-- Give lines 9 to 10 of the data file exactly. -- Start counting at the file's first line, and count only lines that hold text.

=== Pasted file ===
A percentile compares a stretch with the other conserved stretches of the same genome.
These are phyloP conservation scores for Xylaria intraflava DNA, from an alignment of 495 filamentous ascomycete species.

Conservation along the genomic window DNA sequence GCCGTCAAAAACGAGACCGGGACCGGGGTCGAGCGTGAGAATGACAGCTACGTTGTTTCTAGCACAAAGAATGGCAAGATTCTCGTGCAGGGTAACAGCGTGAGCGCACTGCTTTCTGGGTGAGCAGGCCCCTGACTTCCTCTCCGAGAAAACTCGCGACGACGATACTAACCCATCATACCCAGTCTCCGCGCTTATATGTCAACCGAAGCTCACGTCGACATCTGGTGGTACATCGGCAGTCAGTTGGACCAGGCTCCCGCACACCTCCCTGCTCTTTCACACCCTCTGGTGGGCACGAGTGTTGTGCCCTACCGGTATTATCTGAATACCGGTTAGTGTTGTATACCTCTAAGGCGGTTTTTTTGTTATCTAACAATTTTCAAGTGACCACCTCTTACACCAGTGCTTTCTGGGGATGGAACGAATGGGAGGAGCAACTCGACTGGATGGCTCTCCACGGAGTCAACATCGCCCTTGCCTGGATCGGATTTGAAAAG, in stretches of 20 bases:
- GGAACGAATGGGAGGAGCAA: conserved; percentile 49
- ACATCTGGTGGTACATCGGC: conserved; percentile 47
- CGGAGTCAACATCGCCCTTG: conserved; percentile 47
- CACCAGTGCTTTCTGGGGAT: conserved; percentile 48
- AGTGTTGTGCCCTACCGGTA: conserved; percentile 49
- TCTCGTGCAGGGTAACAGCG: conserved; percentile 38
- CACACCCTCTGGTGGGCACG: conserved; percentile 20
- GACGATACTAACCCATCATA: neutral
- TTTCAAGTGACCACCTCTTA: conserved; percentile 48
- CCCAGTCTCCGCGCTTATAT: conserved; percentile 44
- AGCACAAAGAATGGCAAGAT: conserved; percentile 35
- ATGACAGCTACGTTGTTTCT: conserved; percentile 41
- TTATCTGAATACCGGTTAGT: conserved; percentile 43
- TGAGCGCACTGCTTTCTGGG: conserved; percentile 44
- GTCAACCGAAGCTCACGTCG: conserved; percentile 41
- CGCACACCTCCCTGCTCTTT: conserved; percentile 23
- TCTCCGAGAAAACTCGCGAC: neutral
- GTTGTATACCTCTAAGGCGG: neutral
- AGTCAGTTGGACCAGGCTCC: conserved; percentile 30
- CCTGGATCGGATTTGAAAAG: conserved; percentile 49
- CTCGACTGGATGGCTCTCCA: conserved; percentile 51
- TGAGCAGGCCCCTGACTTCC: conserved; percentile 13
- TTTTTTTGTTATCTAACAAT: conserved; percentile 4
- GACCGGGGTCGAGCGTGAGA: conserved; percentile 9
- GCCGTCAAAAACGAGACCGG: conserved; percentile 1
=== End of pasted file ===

- TCTCGTGCAGGGTAACAGCG: conserved; percentile 38
- CACACCCTCTGGTGGGCACG: conserved; percentile 20